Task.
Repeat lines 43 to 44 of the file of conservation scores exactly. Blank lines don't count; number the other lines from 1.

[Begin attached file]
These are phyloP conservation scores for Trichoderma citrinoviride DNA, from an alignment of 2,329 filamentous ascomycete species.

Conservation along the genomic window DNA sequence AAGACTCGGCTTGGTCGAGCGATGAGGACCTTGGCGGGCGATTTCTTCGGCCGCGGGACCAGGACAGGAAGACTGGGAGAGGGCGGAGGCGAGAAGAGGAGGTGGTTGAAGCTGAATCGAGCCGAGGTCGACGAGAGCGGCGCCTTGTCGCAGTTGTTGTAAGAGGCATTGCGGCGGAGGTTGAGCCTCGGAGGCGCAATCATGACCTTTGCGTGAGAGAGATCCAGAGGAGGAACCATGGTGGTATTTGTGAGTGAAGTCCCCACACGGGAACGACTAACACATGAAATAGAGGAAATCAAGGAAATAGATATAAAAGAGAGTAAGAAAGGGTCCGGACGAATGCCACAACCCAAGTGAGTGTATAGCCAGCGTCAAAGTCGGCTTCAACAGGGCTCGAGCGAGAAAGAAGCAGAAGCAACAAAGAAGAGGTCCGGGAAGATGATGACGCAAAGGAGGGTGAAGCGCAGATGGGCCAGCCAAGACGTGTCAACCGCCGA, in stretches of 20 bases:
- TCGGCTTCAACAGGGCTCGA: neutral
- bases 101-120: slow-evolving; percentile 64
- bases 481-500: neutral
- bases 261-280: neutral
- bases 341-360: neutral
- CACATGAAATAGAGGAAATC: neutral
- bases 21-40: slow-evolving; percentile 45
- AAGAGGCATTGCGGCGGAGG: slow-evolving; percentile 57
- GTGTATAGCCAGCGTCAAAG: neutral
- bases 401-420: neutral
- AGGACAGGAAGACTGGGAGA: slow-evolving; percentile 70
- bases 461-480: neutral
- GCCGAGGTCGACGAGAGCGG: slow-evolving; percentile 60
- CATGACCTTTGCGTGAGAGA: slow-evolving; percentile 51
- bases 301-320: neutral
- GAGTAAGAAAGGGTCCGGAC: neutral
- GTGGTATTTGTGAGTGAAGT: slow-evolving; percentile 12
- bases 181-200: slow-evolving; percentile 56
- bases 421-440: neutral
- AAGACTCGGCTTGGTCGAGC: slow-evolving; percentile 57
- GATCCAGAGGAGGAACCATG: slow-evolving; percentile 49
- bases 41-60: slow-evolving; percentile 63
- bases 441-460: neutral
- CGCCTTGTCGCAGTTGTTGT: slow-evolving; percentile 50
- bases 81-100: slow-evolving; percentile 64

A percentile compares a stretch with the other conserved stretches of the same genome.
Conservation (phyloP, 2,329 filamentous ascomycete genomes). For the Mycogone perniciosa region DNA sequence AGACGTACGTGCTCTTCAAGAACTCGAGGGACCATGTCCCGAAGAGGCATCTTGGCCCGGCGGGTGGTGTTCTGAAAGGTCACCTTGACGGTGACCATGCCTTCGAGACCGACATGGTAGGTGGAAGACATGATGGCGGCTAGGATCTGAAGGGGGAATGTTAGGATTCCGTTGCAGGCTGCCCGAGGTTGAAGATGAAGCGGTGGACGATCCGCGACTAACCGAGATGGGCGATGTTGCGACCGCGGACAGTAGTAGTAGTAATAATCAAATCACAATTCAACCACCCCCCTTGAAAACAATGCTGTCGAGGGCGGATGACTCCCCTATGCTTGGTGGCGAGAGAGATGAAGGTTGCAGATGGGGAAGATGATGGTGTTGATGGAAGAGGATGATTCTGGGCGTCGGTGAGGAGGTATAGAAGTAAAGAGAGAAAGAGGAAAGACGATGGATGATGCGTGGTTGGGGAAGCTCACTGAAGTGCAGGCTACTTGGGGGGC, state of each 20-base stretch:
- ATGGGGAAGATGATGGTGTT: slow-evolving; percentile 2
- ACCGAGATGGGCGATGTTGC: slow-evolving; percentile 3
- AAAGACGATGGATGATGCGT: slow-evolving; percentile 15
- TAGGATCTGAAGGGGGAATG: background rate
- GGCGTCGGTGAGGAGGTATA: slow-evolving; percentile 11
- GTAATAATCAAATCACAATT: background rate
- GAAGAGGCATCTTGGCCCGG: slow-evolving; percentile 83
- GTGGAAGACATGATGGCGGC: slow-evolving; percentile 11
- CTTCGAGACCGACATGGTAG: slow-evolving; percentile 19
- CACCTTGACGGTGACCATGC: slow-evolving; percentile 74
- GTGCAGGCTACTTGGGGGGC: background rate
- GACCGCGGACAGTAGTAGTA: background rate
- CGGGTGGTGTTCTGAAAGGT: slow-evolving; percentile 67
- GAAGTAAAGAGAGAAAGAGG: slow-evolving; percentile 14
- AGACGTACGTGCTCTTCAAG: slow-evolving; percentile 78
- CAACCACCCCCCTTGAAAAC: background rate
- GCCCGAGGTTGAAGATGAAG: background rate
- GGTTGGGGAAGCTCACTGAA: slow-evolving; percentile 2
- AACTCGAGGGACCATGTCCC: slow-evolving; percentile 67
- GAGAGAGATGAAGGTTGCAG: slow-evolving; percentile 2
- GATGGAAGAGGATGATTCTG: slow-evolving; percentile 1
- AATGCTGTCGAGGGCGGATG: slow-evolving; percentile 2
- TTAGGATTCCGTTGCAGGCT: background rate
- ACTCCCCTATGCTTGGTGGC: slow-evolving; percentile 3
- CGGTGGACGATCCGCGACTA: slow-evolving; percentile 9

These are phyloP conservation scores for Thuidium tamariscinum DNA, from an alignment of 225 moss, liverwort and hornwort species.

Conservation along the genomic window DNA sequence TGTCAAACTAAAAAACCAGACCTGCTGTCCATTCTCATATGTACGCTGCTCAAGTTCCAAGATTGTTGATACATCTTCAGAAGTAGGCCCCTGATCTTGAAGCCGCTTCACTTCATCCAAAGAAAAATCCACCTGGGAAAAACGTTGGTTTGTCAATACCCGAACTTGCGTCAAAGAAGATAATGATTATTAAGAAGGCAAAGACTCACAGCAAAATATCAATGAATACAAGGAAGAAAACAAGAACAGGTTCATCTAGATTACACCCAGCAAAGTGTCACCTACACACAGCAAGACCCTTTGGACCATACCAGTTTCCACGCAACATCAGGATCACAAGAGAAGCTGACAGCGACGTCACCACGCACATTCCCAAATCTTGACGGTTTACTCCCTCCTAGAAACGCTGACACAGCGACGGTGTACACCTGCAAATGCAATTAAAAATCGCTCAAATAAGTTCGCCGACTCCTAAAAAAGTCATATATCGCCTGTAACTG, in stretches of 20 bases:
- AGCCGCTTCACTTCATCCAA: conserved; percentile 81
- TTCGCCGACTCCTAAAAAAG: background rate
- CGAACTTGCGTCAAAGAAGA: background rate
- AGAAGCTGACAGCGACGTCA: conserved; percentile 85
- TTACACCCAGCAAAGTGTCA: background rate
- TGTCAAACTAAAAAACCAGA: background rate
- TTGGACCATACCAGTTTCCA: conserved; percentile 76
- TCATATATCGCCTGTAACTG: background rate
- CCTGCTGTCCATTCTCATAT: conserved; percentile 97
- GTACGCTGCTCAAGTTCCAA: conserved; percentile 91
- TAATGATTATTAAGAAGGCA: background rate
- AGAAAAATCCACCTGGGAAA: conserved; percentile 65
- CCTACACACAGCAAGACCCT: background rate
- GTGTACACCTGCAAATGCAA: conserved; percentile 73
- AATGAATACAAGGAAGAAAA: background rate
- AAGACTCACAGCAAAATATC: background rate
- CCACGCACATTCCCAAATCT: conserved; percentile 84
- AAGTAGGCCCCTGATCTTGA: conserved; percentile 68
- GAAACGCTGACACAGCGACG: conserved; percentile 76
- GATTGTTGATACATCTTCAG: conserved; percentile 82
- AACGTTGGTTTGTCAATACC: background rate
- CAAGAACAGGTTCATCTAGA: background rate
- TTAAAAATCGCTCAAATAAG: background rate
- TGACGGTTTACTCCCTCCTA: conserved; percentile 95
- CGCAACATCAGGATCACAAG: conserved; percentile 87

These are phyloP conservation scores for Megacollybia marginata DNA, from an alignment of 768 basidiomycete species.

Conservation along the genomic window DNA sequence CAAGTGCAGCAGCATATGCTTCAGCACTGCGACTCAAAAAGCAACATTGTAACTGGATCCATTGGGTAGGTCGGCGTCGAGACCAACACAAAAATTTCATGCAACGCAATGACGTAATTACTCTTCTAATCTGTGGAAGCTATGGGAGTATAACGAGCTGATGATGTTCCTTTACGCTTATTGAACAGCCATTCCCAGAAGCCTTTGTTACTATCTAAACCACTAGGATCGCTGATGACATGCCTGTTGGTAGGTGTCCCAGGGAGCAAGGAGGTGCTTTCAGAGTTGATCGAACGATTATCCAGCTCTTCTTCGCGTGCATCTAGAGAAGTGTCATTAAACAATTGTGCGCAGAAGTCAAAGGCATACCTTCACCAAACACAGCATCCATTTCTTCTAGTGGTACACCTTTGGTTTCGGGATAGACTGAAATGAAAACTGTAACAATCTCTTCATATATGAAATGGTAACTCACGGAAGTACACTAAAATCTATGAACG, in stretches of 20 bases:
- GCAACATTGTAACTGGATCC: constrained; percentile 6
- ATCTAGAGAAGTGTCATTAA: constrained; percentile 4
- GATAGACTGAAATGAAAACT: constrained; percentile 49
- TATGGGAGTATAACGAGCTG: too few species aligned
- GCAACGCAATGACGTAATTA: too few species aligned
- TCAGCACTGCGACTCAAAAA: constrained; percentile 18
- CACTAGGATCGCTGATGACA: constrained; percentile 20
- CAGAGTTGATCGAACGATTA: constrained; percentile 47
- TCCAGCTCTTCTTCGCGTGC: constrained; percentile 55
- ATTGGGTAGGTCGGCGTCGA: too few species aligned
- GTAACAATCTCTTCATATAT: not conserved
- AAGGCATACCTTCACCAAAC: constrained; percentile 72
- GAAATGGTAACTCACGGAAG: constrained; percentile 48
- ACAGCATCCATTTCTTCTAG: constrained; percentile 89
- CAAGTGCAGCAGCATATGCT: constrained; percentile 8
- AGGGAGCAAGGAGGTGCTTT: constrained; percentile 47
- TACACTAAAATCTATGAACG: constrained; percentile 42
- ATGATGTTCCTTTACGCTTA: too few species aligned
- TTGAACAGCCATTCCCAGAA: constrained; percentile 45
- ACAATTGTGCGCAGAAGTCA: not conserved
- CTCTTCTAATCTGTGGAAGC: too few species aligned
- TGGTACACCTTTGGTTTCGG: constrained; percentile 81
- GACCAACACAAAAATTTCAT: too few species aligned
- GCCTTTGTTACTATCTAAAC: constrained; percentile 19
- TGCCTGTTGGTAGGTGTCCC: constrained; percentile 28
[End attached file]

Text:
- GAAGTAAAGAGAGAAAGAGG: slow-evolving; percentile 14
- AGACGTACGTGCTCTTCAAG: slow-evolving; percentile 78